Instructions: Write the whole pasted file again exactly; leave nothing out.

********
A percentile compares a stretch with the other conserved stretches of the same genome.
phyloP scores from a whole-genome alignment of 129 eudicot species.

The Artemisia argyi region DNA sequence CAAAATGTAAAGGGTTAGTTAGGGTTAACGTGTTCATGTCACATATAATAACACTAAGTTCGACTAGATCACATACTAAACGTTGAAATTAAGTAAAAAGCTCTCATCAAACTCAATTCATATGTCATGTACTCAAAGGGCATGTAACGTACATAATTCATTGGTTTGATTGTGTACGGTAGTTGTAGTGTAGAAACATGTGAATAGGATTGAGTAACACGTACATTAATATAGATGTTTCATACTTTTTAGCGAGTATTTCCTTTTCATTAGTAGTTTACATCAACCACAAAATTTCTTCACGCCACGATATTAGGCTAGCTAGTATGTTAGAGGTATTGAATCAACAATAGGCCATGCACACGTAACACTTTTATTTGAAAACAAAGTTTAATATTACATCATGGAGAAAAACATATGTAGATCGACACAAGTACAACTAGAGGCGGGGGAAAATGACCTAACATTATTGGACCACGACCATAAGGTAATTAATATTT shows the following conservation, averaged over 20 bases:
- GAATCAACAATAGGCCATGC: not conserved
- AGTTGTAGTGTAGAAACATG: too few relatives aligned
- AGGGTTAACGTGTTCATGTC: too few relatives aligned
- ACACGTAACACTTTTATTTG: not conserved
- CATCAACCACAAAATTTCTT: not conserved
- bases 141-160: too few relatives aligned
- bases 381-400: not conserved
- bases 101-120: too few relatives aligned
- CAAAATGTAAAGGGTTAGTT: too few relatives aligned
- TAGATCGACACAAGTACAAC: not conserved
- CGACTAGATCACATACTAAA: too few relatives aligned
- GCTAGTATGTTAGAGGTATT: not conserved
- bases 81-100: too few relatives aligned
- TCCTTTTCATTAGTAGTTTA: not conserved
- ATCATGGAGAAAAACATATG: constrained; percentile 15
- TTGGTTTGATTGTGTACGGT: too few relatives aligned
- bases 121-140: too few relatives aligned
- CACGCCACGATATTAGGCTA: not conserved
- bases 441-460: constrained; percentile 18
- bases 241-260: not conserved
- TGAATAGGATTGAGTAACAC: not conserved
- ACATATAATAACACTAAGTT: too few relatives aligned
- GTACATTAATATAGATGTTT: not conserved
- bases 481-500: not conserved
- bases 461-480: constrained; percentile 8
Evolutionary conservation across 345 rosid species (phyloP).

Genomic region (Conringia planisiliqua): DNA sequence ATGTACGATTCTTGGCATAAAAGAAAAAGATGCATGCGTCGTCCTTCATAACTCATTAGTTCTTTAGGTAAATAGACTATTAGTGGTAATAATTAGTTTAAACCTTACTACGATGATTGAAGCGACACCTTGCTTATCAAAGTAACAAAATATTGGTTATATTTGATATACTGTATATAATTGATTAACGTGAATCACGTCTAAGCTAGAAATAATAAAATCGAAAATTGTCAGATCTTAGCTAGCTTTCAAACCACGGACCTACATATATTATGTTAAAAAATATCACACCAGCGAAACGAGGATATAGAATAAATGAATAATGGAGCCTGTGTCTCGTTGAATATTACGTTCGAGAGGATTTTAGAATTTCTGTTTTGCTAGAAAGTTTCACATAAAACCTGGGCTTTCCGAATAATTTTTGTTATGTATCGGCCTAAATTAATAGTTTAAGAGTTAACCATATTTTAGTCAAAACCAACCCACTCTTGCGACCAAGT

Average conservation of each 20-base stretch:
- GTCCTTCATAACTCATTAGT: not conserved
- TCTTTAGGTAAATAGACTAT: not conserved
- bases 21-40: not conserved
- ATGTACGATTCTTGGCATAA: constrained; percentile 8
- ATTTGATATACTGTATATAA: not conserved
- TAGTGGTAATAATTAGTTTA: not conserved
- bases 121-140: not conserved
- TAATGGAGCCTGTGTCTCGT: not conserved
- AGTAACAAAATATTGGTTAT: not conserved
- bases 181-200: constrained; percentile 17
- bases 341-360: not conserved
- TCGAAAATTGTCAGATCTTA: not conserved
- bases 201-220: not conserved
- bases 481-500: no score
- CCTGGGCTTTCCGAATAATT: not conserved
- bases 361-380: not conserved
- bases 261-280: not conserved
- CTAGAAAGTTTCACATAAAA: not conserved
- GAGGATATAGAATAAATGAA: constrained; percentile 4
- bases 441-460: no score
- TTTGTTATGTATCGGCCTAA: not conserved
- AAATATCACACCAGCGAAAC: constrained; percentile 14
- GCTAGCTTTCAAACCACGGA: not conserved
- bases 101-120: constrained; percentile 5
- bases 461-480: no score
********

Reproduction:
A percentile compares a stretch with the other conserved stretches of the same genome.
phyloP scores from a whole-genome alignment of 129 eudicot species.

The Artemisia argyi region DNA sequence CAAAATGTAAAGGGTTAGTTAGGGTTAACGTGTTCATGTCACATATAATAACACTAAGTTCGACTAGATCACATACTAAACGTTGAAATTAAGTAAAAAGCTCTCATCAAACTCAATTCATATGTCATGTACTCAAAGGGCATGTAACGTACATAATTCATTGGTTTGATTGTGTACGGTAGTTGTAGTGTAGAAACATGTGAATAGGATTGAGTAACACGTACATTAATATAGATGTTTCATACTTTTTAGCGAGTATTTCCTTTTCATTAGTAGTTTACATCAACCACAAAATTTCTTCACGCCACGATATTAGGCTAGCTAGTATGTTAGAGGTATTGAATCAACAATAGGCCATGCACACGTAACACTTTTATTTGAAAACAAAGTTTAATATTACATCATGGAGAAAAACATATGTAGATCGACACAAGTACAACTAGAGGCGGGGGAAAATGACCTAACATTATTGGACCACGACCATAAGGTAATTAATATTT shows the following conservation, averaged over 20 bases:
- GAATCAACAATAGGCCATGC: not conserved
- AGTTGTAGTGTAGAAACATG: too few relatives aligned
- AGGGTTAACGTGTTCATGTC: too few relatives aligned
- ACACGTAACACTTTTATTTG: not conserved
- CATCAACCACAAAATTTCTT: not conserved
- bases 141-160: too few relatives aligned
- bases 381-400: not conserved
- bases 101-120: too few relatives aligned
- CAAAATGTAAAGGGTTAGTT: too few relatives aligned
- TAGATCGACACAAGTACAAC: not conserved
- CGACTAGATCACATACTAAA: too few relatives aligned
- GCTAGTATGTTAGAGGTATT: not conserved
- bases 81-100: too few relatives aligned
- TCCTTTTCATTAGTAGTTTA: not conserved
- ATCATGGAGAAAAACATATG: constrained; percentile 15
- TTGGTTTGATTGTGTACGGT: too few relatives aligned
- bases 121-140: too few relatives aligned
- CACGCCACGATATTAGGCTA: not conserved
- bases 441-460: constrained; percentile 18
- bases 241-260: not conserved
- TGAATAGGATTGAGTAACAC: not conserved
- ACATATAATAACACTAAGTT: too few relatives aligned
- GTACATTAATATAGATGTTT: not conserved
- bases 481-500: not conserved
- bases 461-480: constrained; percentile 8
Evolutionary conservation across 345 rosid species (phyloP).

Genomic region (Conringia planisiliqua): DNA sequence ATGTACGATTCTTGGCATAAAAGAAAAAGATGCATGCGTCGTCCTTCATAACTCATTAGTTCTTTAGGTAAATAGACTATTAGTGGTAATAATTAGTTTAAACCTTACTACGATGATTGAAGCGACACCTTGCTTATCAAAGTAACAAAATATTGGTTATATTTGATATACTGTATATAATTGATTAACGTGAATCACGTCTAAGCTAGAAATAATAAAATCGAAAATTGTCAGATCTTAGCTAGCTTTCAAACCACGGACCTACATATATTATGTTAAAAAATATCACACCAGCGAAACGAGGATATAGAATAAATGAATAATGGAGCCTGTGTCTCGTTGAATATTACGTTCGAGAGGATTTTAGAATTTCTGTTTTGCTAGAAAGTTTCACATAAAACCTGGGCTTTCCGAATAATTTTTGTTATGTATCGGCCTAAATTAATAGTTTAAGAGTTAACCATATTTTAGTCAAAACCAACCCACTCTTGCGACCAAGT

Average conservation of each 20-base stretch:
- GTCCTTCATAACTCATTAGT: not conserved
- TCTTTAGGTAAATAGACTAT: not conserved
- bases 21-40: not conserved
- ATGTACGATTCTTGGCATAA: constrained; percentile 8
- ATTTGATATACTGTATATAA: not conserved
- TAGTGGTAATAATTAGTTTA: not conserved
- bases 121-140: not conserved
- TAATGGAGCCTGTGTCTCGT: not conserved
- AGTAACAAAATATTGGTTAT: not conserved
- bases 181-200: constrained; percentile 17
- bases 341-360: not conserved
- TCGAAAATTGTCAGATCTTA: not conserved
- bases 201-220: not conserved
- bases 481-500: no score
- CCTGGGCTTTCCGAATAATT: not conserved
- bases 361-380: not conserved
- bases 261-280: not conserved
- CTAGAAAGTTTCACATAAAA: not conserved
- GAGGATATAGAATAAATGAA: constrained; percentile 4
- bases 441-460: no score
- TTTGTTATGTATCGGCCTAA: not conserved
- AAATATCACACCAGCGAAAC: constrained; percentile 14
- GCTAGCTTTCAAACCACGGA: not conserved
- bases 101-120: constrained; percentile 5
- bases 461-480: no score